We went back and forth multiple times and did revisions and whatnot well before the mix, so that when Bishal got to the mix, all he had to focus on was storytelling and the blend of dialogue, music and design, and not particular elements within the design. All that was fleshed out well beforehand.
BTL: The dream sequences are particularly interesting, because in those sequences, the sound design creates all sorts of confusion and discomfort in the viewing. You don’t know what you’re hearing, so how did you put those together?
McNaughton: Good question. Upon first watching something, sounds just come to me in my head, and then, my plan of attack is to try to make those come to life however possible. I’ll watch a sequence and hear it in my head as how I perceive it to sound vocal, and I’ll go about trying to build it out with whatever I can get my hands on, really whatever means necessary to create what I hear in my head.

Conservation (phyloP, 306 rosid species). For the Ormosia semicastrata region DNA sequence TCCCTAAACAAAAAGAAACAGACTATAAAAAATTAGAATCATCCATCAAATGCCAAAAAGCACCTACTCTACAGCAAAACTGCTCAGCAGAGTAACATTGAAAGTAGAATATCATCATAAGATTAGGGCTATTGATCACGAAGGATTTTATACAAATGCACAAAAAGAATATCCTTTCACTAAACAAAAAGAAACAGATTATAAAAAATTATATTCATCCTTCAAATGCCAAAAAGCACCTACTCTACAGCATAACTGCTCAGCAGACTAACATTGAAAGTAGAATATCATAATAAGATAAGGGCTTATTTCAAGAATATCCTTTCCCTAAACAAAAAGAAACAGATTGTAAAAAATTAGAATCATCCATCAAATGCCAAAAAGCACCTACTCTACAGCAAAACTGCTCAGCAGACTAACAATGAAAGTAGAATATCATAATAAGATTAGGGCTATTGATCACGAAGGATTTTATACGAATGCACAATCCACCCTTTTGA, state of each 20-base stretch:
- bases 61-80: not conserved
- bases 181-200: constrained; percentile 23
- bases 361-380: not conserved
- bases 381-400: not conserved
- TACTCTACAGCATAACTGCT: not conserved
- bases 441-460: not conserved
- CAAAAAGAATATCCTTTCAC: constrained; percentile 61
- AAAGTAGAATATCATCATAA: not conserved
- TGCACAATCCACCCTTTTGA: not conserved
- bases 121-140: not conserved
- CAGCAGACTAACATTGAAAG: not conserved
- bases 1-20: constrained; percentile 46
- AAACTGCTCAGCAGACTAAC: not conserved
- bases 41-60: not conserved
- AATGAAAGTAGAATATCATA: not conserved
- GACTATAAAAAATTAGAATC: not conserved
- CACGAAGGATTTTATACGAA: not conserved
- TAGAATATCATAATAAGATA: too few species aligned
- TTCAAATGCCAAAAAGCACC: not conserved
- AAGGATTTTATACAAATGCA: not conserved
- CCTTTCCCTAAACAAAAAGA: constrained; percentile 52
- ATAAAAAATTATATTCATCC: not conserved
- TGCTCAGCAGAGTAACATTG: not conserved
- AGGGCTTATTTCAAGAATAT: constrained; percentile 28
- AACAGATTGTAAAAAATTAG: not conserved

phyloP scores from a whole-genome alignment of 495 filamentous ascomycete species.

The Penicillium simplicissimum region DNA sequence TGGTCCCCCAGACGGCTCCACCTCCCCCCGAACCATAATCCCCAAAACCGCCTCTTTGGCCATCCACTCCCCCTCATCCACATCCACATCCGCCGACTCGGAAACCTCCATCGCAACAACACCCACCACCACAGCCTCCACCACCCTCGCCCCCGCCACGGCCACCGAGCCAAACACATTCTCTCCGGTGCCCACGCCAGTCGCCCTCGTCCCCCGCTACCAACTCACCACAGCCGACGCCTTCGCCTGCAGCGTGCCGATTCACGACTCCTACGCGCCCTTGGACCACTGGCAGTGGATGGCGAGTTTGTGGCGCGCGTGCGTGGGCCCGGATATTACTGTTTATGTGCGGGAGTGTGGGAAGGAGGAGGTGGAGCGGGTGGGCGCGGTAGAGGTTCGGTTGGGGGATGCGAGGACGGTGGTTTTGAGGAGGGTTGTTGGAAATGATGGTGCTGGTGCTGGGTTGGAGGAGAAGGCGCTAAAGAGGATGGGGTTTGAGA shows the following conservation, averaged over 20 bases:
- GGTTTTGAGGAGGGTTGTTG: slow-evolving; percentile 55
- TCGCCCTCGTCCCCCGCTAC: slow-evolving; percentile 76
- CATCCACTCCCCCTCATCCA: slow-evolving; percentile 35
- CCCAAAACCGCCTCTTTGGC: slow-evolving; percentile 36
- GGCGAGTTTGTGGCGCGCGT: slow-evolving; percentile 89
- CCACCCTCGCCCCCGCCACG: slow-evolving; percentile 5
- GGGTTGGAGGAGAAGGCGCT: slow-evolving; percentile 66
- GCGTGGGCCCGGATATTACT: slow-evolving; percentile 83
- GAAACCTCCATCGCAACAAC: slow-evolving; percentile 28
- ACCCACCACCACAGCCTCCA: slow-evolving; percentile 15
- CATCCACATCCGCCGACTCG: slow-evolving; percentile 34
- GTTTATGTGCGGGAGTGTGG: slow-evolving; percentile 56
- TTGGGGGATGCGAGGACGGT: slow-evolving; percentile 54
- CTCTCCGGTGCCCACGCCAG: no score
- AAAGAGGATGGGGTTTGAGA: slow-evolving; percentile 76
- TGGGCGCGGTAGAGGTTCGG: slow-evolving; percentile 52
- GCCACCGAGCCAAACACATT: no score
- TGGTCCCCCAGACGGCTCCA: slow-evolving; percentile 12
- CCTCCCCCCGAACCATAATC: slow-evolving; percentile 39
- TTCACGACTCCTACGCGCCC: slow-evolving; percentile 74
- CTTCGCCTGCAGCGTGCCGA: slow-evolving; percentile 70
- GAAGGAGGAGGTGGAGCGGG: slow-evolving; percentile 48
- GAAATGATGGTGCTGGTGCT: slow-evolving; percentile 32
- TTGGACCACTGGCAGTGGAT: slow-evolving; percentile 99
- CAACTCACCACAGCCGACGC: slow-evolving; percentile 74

There are a couple dream sequences where we’re having a slow push into the door down to the basement in the dream sequences, and Bishal had a very specific idea of what that would be. It was meant to be a swarm of people in agony in this hellfire in the basement. For that particular sequence, Bishal had a very established idea in his head that I was trying to build out and recreate.
There were a lot of screams that ended dream sequences or began dream sequences, where I would use scream-like textures and tones that were distorted and trippy to bridge the gap between scream and sound design, so they all just blended into one. Wes was doing the same thing, so it was production sound with the scream, plus some trippy sound design that sounded shriek or scream-like, and Wes’ score all kind of converging into one.
BTL: The sound of the Pishach is used throughout the film even before we see it for the first time, previewing the creature’s existence. Where do you even start with those?